“You have to see this,” he said, sliding into the bleacher seat next to mine. He handed me his phone and I stared at the picture on the screen. The music from our daughter’s gymnastics competition blared in the background as I tried to decipher what I was staring at.
“Who are those people?” I asked, handing the phone back to him. My husband’s eyes filled with tears.
“They’re from my parent’s Sunday School class. They’re standing outside mom and dad’s house right now in the freezing cold, praying.”
“How many people are there?” I asked, a lump forming in my throat.
“They think about 70 people.”
My father-in-law was six months into his battle with lung cancer, and it wasn’t going well. The side effects of chemo had ravaged his body, leaving him weak and frail, a shell of the larger than life man he’d once been.
That was when community stepped up. As the cancer progressed, my in-law’s class rose up and poured over and into their mentors. They brought meals, they gathered on the snow-covered lawn and bathed Herb and Barbara in prayer. They filled the gap, because that’s what community does.
That’s what the Church does.
For years, my father-in-law led a class for younger married couples in their church. He was such a popular teacher that the younger marrieds grew into older marrieds, and the class continued to expand, all of them coming to soak up the Word from Herb Stuart.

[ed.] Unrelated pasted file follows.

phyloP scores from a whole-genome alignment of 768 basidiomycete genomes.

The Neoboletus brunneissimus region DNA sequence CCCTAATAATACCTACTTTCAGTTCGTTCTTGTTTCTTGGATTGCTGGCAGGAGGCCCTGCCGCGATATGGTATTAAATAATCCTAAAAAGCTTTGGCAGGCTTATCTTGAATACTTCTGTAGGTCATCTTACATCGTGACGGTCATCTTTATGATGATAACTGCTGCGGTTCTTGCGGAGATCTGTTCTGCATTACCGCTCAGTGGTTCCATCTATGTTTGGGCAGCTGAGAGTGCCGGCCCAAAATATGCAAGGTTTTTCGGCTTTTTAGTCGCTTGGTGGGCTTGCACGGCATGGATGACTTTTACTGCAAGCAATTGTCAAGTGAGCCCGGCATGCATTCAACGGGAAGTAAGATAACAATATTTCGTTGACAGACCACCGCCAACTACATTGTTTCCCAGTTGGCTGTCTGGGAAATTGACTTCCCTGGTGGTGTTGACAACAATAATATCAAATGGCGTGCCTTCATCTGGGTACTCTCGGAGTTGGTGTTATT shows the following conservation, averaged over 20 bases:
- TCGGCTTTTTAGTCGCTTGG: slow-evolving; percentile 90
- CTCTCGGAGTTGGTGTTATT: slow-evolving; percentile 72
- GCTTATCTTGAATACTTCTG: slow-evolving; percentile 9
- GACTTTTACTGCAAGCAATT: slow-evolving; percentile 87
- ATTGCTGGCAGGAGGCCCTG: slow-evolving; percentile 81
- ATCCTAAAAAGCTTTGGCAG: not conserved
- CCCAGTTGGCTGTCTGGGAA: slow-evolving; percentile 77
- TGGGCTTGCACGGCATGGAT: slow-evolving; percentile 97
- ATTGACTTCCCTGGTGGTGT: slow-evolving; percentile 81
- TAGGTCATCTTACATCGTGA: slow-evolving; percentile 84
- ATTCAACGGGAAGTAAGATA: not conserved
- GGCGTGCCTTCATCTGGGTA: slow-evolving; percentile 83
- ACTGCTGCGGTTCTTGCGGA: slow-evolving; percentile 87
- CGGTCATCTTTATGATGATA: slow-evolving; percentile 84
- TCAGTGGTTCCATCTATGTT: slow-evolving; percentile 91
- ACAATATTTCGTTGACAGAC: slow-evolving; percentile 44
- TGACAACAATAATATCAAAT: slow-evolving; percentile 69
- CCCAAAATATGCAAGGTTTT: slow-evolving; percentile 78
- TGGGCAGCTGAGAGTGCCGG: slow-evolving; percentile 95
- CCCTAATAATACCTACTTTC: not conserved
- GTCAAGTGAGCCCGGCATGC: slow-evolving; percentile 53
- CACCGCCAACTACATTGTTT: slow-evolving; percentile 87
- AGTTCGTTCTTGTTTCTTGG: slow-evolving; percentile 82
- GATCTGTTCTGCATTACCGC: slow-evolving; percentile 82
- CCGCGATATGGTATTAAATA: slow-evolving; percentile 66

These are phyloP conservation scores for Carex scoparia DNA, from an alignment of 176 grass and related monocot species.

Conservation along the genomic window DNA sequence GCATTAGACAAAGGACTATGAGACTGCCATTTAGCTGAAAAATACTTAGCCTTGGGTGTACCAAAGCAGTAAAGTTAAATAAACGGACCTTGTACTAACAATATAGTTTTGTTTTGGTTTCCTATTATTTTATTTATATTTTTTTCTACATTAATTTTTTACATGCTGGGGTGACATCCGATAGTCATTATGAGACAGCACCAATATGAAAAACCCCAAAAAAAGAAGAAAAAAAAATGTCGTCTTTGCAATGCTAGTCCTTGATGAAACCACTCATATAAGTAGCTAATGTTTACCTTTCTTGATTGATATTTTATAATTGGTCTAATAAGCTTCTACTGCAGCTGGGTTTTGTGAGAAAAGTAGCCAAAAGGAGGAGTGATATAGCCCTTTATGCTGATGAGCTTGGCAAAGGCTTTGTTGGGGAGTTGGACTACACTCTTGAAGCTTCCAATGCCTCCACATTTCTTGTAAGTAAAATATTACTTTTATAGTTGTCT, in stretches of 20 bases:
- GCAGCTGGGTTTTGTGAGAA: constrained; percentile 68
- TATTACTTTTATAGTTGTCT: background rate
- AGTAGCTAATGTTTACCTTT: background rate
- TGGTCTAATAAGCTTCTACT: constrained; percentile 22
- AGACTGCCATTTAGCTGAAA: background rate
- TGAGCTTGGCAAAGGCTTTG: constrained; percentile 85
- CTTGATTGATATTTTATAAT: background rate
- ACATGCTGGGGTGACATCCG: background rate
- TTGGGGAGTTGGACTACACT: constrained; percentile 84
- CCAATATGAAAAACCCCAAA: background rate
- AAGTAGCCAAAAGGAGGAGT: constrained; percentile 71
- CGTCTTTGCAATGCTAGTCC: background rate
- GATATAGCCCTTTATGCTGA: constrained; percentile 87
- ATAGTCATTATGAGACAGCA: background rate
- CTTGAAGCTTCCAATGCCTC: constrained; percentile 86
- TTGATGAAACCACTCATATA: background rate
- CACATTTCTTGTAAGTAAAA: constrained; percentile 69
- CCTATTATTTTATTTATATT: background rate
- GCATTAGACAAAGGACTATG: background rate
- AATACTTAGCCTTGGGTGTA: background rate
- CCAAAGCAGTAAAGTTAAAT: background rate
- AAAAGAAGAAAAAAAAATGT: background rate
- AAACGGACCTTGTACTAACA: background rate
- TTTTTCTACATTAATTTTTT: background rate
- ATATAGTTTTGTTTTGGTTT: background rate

But their leader was fading.
Shortly before Christmas, several leaders from the class came to visit with Herb. His voice was weak as he spoke, and he shared his hopes for what would likely be his final holiday. He told them of his greatest joy through the years – the pleasure he found in blessing us, his children.
Every year, Herb started saving all his quarters on January 1. Throughout the year, he would constantly ask for change in quarters, until he had a heavy bag full of change at Christmas. This was when Barbara took over and put together a grand scavenger hunt for her grown boys and their spouses.
We’d tear through the house finding clues that eventually led us to the bag of coins, which we then counted out and split between us all.
But this past year it just hadn’t worked out. Herb’s focus was on fighting cancer. He couldn’t gather quarters, and he shared with the leaders of his class how he wished he could have seen his kids count out quarters one more time.
Leaving his house, one of the men sent a text to his wife telling her he wanted to help. “Let’s see if we can get enough quarters for the Stuarts to have one more scavenger hunt.”
Within a matter of a few hours, the class had donated over $700, which they took to the bank and exchanged for quarters.
It was the grandest scavenger hunt we’ve ever had, and the portions that Lee and I got to take home were the exact amount we would need to cover one of our plane tickets back to Arkansas 10 days after Christmas for Herb’s funeral.
Community is a beautiful extension of God’s goodness. When the body of Christ comes together, the Spirit led goodness of His Grace is poured out upon us all. <<<<< Tweet this!
Herb’s hope, his dream if you will, for his final Christmas was a seemingly simple one. He just wanted to enjoy the life, love, and laughter of his family. He wanted the comfort of the familiar.
Because of the love of a great community of believers, because of the Church, we made a Christmas memory that will carry us until the day we see Herb again.
There is Grace in community, and glorious beauty in the unification of God’s children. I’ve seen it in action, held it in my hands. The rattle of the quarters was a melody unlike any other.
It was the melody of love.
Shared By: Kelli Stuart